facebook logo The MIT Lewis Music Library now has a Facebook page. Take a look, and add yourself as a fan!

    The Lewis Music Library is located in Bldg. 14E-109 and library hours are posted on the web.

    A New Exhibit Takes Flight in the Maihaugen Gallery

    Posted March 17th, 2009 by Heather Denny

    FOF exhibit header

    For centuries humans have been fascinated by the concept of flight. From simple attempts to fashion human wings to the serious science of space exploration, our fascination with flight has been constant and compelling, and has literally known no earthly bounds. This allure is the focus of a new exhibit in the MIT Libraries’ Maihaugen Gallery.

    The Fascination of Flight showcases both the dream and the reality of flight through historical materials, archival records, and current collections owned by the MIT Libraries.

    The exhibit also highlights the pioneering work of the Institute’s faculty, students and heroic graduates and acknowledges their contributions to the science of powered flight.

    The MIT community is invited to an opening celebration for the exhibit on Wednesday, April 1 from 1-3 pm.

    Longer CD/DVD loan over spring break

    Posted March 17th, 2009 by Christie Moore

    crocusThe Lewis Music Library is offering a special longer loan period for CDs and DVDs over spring break 2009. Music compact discs and DVDs borrowed Wednesday, March 18 through Friday, March 27 will be due Monday, March 30 (by closing, 10pm). That’s more than a week, instead of the usual 3 days! Limit of 5, no renewals.

    This longer loan period coincides with the Humanities, Music & Science bookmobile on March 20 from 11am-2pm in Lobby 10.

    The Lewis Music Library is located in Bldg. 14E-109 and library hours are posted on the web.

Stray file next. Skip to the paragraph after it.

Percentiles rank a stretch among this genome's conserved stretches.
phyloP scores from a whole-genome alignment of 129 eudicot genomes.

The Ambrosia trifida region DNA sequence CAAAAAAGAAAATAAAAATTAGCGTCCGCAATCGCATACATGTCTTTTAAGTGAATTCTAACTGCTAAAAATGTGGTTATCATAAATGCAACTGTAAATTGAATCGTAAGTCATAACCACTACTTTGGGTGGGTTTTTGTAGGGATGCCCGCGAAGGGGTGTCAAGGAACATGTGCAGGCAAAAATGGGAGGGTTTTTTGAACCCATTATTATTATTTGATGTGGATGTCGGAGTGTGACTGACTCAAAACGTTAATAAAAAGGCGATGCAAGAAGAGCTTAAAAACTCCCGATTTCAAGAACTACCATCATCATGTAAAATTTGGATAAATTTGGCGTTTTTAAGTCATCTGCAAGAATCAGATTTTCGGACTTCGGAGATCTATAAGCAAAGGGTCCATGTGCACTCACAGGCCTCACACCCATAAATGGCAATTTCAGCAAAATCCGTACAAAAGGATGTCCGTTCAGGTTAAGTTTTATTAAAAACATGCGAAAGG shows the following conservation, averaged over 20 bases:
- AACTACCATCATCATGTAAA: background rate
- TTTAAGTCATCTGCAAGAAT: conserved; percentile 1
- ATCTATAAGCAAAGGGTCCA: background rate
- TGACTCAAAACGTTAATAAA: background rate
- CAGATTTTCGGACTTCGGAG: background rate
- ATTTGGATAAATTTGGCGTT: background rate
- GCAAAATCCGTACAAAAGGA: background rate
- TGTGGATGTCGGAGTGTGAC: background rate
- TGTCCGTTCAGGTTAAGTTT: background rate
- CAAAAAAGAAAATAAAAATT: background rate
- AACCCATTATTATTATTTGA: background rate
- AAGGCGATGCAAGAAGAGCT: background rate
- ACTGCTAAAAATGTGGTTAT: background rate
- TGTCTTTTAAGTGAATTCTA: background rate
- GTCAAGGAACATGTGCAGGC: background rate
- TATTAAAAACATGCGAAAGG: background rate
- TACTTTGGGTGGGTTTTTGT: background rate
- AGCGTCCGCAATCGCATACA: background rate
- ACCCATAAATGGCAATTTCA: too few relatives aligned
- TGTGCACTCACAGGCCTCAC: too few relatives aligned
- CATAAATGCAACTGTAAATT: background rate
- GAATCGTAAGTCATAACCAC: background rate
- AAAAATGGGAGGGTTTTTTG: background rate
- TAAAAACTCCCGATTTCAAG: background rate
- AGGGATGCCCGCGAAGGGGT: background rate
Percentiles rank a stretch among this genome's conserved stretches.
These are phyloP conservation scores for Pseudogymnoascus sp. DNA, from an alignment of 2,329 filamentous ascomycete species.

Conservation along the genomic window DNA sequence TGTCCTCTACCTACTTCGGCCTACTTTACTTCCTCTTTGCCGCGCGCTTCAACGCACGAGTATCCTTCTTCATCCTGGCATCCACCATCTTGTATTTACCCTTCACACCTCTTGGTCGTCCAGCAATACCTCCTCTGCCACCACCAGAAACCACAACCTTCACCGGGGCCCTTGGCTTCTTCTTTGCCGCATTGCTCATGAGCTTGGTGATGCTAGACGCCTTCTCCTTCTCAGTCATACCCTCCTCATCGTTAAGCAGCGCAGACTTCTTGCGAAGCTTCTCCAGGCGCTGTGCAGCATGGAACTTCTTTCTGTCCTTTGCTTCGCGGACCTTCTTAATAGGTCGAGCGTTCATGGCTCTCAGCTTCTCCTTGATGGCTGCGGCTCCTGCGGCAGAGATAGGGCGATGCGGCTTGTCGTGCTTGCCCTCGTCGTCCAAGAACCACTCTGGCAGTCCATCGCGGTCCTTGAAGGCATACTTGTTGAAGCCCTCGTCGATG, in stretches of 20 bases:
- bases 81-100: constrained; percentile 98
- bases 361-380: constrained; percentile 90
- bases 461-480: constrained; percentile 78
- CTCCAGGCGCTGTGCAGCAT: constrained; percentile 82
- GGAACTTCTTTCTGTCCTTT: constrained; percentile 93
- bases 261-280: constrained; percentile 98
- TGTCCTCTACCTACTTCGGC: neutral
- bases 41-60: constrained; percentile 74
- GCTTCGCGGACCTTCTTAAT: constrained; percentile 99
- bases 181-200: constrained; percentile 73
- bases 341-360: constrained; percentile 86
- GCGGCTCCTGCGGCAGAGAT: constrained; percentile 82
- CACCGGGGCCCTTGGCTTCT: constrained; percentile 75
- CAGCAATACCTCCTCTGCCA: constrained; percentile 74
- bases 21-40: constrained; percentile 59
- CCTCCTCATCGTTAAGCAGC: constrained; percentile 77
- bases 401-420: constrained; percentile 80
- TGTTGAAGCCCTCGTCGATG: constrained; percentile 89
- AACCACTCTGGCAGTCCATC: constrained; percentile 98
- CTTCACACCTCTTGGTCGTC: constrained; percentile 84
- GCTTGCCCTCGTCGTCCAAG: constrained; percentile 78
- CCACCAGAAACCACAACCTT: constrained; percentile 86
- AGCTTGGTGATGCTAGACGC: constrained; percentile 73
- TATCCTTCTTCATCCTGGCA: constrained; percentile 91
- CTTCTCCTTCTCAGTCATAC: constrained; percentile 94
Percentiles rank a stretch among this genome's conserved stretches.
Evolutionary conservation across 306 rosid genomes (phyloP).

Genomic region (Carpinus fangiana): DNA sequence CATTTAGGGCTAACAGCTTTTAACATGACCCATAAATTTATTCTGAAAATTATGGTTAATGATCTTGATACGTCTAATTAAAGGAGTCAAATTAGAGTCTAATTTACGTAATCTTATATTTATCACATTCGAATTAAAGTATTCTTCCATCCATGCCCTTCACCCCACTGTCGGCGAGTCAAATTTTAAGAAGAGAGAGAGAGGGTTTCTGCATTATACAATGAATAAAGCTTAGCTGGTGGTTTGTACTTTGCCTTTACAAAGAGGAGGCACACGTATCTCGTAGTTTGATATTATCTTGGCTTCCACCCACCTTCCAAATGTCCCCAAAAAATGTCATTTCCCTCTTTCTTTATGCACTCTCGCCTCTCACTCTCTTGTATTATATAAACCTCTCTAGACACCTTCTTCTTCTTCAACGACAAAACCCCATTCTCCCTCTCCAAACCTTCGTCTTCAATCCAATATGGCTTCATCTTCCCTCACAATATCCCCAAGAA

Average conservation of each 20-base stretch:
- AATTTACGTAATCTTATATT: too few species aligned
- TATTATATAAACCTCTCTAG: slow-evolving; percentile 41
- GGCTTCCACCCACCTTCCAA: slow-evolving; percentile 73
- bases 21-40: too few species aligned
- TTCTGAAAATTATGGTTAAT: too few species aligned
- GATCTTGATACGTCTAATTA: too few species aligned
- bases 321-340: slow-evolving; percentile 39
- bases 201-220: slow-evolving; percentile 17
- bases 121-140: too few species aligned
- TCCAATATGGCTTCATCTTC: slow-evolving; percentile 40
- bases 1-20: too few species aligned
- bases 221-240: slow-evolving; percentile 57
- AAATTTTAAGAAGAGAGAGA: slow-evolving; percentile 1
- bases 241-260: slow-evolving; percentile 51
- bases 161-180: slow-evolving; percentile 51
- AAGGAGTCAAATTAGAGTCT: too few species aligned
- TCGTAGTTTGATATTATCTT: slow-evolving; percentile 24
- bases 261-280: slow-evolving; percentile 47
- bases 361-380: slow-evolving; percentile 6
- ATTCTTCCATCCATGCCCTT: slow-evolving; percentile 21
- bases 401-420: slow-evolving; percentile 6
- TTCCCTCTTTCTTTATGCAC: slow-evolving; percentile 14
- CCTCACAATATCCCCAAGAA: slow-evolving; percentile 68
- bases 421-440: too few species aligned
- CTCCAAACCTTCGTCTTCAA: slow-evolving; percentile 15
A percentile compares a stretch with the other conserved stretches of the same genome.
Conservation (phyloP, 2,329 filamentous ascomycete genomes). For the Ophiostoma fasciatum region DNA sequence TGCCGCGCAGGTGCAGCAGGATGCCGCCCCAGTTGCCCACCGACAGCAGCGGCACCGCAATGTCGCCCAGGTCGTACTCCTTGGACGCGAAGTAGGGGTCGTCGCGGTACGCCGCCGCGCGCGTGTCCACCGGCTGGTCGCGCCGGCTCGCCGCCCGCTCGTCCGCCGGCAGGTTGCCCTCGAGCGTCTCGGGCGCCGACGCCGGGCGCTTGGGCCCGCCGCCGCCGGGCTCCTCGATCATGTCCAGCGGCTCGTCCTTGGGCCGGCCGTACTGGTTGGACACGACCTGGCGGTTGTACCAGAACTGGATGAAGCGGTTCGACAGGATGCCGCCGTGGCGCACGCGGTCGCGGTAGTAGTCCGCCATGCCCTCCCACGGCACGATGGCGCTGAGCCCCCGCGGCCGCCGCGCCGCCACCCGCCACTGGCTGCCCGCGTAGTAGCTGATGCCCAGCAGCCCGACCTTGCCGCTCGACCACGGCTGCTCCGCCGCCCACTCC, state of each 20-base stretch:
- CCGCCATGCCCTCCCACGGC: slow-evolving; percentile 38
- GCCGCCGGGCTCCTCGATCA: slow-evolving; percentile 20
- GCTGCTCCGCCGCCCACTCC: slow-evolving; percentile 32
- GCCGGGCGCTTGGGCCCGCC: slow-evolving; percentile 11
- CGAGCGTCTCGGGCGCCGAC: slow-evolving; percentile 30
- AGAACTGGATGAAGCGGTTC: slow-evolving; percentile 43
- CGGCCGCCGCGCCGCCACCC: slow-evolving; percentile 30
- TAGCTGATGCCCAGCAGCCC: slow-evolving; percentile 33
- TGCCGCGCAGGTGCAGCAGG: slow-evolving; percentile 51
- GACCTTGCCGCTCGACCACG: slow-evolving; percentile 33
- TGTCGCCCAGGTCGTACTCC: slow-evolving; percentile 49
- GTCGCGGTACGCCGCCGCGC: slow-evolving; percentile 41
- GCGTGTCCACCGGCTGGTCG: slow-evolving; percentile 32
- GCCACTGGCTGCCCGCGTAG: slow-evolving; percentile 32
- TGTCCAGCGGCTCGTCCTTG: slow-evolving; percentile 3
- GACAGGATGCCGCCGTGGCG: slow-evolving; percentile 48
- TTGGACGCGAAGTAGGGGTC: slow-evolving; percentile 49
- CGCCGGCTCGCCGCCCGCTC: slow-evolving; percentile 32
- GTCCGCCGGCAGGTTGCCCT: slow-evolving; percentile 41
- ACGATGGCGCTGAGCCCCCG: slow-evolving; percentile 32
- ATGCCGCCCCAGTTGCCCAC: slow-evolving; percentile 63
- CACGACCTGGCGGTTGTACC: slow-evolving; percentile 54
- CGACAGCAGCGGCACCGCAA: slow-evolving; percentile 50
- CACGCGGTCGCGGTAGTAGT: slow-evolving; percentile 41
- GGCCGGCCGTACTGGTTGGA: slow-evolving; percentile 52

New Podcast: Professor JoAnne Yates on Making MIT Sloan Teaching Materials Openly Available

    Posted March 16th, 2009 by Ellen Duranceau

    The latest in the series of podcasts on scholarly publication and copyright is an interview with Professor JoAnne Yates, Sloan Distinguished Professor of Management and Deputy Dean of the MIT Sloan School of Management. She speaks about the new MIT Sloan website that offers case studies, teaching videos, and other innovative instructional resources openly to anyone with access to the internet.
    Professor JoAnne Yates
    Professor Yates explains why MIT Sloan Teaching Innovation Resources (MSTIR) is an open access site, what is innovative about its approach and content, and why it matters for business education. She reflects on the decision-making that went into offering the content openly, commenting that “the notion of giving it away to the world seemed to us the right notion,” even though some people at other business schools “wanted to know whether we were crazy” for giving this content away when other schools charge for it. She addresses this in the context of Sloan’s mission to develop “principled leaders who make a positive difference in the world,” noting that Sloan’s focus is unusual among business schools in that it includes “bettering the planet.”